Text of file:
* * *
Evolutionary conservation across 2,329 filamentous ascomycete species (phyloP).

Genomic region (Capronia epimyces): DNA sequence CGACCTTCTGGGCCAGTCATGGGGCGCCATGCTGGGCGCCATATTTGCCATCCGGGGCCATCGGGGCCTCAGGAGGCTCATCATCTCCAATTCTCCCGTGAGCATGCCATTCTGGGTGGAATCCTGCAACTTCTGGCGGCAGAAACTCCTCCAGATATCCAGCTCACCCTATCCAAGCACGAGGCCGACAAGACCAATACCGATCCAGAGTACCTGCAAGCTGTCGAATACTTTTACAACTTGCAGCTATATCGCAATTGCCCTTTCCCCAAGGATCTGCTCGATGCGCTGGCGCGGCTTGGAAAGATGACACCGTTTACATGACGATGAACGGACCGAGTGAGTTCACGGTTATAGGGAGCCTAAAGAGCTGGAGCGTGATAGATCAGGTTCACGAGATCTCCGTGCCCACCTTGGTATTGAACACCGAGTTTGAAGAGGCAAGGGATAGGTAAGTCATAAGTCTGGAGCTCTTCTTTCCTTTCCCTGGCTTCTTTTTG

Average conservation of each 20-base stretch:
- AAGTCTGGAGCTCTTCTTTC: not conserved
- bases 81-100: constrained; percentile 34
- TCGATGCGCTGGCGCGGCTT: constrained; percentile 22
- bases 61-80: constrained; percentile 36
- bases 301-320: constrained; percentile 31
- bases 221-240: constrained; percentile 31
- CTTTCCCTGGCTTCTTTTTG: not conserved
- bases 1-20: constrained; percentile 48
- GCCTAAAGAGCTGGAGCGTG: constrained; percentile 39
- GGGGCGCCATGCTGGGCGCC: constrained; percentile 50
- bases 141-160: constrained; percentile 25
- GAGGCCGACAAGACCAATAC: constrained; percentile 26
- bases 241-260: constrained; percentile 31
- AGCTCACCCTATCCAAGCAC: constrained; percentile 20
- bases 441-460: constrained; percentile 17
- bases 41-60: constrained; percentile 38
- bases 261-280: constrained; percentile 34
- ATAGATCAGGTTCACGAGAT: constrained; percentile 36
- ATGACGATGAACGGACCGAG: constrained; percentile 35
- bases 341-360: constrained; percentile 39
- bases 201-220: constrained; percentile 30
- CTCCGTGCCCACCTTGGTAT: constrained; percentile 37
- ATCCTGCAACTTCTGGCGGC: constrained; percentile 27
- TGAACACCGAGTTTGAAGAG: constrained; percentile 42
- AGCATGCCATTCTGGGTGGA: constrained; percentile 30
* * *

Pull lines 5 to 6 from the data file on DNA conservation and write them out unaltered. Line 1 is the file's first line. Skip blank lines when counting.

- bases 81-100: constrained; percentile 34
- TCGATGCGCTGGCGCGGCTT: constrained; percentile 22